by James E. Gunn
BenBella Books, Dallas TX, 2004
$14.95 (trade paperback)
Reviewed by H. Paul Shuch, Ph.D.
Executive Director, The SETI League, Inc.
The search for intelligent signals from space was Robert MacDonald's lonely life's work. Today, he would not be quite so alone, as many of us have been privileged to follow in his fictional footsteps. Indeed, in the three decades since The Listeners was first published, SETI has grown from an obsession of a handful of scientists working at the fringe, into a household word pursued by literally millions of amateur and professional enthusiasts. And yet, we have yet to uncover the Call from Capella, which was central to the plot of this science fiction classic. Perhaps we never will. The widespread public interest and support which SETI now enjoys is indeed a tribute to human optimism. It also speaks volumes about Gunn's novel, recently reissued by BenBella Books, of Dallas TX, for this is the book that inspired a generation of SETI scientists to pursue the seemingly impossible. Many of us decided early on that we wanted to be Robert MacDonald when we grew up. And, if we ever do grow up, one or more of us may someday achieve that goal.
The SETI Institute's Tom Pierson notes in an insightful Introduction to this new edition that the growth in our technological prowess since Jim Gunn first penned this book has been astronomical. Our searches today are just beginning to approach the sensitivity of Big Ear (Gunn's fictional space-based one, not the recently demolished radio telescope of the same name at Ohio State University). Our computerized signal analysis hardware and software are expanding the search space to include most of the microwave spectrum, as well as significant segments in the infrared and optical regions. Soon, the entire electromagnetic realm will reveal her secrets to us -- all we need do is wait. Perhaps, as MacDonald did, for most of our lives.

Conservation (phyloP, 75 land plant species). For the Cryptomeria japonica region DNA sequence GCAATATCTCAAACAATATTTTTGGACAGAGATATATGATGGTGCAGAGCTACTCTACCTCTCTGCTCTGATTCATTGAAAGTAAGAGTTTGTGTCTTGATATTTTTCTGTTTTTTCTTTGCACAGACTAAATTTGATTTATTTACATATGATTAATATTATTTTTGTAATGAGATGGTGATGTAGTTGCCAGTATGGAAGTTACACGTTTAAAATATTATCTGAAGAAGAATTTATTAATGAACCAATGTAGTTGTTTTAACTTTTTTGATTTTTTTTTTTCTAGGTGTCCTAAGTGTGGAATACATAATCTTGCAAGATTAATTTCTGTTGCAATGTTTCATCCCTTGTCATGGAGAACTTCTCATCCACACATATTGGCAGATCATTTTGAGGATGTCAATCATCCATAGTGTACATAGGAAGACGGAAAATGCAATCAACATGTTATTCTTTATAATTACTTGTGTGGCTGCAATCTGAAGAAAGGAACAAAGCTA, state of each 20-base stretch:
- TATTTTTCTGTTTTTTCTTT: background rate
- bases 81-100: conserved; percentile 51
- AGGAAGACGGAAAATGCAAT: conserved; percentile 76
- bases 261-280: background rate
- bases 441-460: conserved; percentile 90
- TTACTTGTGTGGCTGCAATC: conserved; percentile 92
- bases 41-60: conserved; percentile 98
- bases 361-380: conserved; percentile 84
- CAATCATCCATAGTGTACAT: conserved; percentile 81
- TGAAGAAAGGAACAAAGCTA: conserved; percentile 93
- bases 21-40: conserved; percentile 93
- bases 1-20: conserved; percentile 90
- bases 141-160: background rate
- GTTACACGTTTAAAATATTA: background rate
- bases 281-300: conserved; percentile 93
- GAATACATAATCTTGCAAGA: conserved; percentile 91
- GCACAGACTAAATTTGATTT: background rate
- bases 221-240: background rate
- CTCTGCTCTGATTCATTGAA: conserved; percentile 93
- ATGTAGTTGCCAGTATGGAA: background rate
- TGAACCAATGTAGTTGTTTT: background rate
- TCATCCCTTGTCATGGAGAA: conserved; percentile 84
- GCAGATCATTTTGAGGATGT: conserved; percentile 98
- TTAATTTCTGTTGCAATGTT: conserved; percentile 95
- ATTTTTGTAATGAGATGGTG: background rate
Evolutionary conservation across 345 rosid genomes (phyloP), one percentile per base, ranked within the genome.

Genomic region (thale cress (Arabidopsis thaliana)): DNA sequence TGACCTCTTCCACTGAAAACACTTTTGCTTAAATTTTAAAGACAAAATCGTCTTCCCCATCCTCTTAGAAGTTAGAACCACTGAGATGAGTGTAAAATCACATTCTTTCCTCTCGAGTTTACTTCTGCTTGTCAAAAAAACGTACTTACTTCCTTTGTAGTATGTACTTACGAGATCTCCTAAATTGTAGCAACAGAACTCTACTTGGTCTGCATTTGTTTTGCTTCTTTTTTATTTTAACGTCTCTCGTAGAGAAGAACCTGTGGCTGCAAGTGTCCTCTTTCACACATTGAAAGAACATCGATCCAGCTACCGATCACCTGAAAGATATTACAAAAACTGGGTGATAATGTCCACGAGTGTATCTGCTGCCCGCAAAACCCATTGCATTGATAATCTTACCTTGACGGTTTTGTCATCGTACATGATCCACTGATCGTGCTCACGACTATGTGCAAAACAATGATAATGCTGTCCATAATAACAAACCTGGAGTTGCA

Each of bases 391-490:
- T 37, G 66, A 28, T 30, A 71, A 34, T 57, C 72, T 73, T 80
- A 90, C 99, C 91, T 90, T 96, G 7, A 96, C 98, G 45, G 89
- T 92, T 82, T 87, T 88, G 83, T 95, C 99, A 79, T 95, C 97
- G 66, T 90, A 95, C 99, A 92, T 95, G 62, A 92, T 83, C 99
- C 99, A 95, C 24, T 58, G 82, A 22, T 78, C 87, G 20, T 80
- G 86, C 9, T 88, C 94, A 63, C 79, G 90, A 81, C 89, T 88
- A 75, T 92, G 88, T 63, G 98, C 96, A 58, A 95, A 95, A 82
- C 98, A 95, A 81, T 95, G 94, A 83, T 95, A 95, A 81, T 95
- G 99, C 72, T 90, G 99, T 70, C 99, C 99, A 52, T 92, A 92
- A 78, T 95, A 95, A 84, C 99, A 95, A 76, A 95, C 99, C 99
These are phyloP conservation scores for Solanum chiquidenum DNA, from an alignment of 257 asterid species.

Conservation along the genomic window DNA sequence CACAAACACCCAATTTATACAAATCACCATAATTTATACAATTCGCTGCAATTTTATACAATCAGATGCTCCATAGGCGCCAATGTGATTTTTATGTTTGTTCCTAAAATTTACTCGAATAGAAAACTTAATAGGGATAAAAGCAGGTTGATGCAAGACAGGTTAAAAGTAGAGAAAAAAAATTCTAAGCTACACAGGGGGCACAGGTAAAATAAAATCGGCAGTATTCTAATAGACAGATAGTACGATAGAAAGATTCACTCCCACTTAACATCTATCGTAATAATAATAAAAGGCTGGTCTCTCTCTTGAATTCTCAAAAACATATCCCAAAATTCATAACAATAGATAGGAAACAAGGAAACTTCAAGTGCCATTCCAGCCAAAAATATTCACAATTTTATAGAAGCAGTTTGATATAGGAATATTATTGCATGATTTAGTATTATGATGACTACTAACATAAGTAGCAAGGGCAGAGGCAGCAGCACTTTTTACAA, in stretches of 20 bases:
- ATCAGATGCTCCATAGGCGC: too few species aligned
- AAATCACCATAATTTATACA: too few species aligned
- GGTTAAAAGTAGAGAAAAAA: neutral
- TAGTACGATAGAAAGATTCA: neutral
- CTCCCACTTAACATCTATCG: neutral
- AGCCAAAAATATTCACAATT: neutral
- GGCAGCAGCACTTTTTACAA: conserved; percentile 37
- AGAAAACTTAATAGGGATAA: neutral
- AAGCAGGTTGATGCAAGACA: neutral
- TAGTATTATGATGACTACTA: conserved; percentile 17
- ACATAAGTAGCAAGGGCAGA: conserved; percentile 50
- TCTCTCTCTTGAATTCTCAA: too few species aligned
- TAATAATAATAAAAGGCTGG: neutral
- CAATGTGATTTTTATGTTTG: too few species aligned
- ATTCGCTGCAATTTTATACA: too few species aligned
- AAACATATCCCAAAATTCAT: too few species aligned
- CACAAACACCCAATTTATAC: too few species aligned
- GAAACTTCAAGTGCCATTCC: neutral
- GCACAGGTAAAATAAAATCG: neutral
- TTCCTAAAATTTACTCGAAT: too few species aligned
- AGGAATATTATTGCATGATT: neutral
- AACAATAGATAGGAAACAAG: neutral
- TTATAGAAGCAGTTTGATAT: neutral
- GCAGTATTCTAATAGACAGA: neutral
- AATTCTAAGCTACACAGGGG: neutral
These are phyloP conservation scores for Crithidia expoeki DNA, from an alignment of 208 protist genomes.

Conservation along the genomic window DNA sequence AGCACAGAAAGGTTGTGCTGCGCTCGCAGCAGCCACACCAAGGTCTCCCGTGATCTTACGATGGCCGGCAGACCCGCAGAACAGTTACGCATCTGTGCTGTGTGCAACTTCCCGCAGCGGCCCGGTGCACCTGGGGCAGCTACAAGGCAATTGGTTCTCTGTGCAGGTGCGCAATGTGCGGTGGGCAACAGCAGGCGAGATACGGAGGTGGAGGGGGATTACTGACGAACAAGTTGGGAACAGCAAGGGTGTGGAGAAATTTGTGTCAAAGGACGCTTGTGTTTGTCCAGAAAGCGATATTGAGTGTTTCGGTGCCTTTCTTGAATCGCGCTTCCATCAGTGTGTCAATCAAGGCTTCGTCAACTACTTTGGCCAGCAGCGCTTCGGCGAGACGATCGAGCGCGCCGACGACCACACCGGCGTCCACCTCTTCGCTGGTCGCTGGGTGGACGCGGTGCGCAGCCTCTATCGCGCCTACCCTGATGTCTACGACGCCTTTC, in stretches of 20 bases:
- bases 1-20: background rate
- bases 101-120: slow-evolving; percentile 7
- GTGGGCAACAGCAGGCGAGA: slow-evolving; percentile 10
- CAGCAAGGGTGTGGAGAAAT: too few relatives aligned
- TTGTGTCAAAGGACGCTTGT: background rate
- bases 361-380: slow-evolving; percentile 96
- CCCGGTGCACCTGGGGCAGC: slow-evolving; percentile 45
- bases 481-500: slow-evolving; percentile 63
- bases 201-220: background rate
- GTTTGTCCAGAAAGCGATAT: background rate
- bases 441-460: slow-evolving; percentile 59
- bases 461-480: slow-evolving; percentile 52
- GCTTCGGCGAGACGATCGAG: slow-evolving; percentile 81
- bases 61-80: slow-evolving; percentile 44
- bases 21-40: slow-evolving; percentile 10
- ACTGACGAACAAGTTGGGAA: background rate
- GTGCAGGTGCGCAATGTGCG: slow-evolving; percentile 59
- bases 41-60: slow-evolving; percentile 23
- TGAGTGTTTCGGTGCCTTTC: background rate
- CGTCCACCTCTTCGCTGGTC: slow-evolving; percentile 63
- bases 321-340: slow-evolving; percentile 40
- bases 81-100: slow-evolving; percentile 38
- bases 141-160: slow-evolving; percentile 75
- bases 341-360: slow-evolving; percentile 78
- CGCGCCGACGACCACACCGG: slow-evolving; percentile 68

More important, maybe, than our technological prowess is our societal progress. For the notion of humankind's uniqueness in the Universe is falling into disfavor (due, in large part, to this very novel!) The idea that we are but one civilization amongst the many is fast becoming the accepted paradigm. For my children's generation, the burning question is no longer whether we will achieve contact with our cosmic companions, but rather when.
A major shift in funding has occurred in the years since The Listeners first saw print. What Jim Gunn envisioned as a massive Government-sponsored project has gone grass-roots. Indeed, since the lamented day over ten years ago that Congress cancelled the NASA SETI program, thousands of radio amateurs and signal processing experimenters have turned their own modest backyard dishes toward the stars. Millions of ordinary citizens have lent their spare computer cycles to the process of analyzing data from the world's greatest radio telescope (the very one Robert MacDonald used in Gunn's story). And a handful of dedicated industrialists have financed the design and construction of arrays grander and more sensitive than those contemplated in fiction. SETI is truly the science that refuses to die.
We who dedicate our lives to The Search well realize that ours may be, like MacDonald's, a multi-generational effort. We can only dream large, as Jim Gunn has taught us to do, and count the days (or centuries) until our dreams are realized.
Note: Copies of the 2004 edition of The Listeners are available from SETI League headquarters for $15.00 US postpaid worldwide, to SETI League members in good standing. Email our secretary for ordering details.
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this page last updated 3 January 2004
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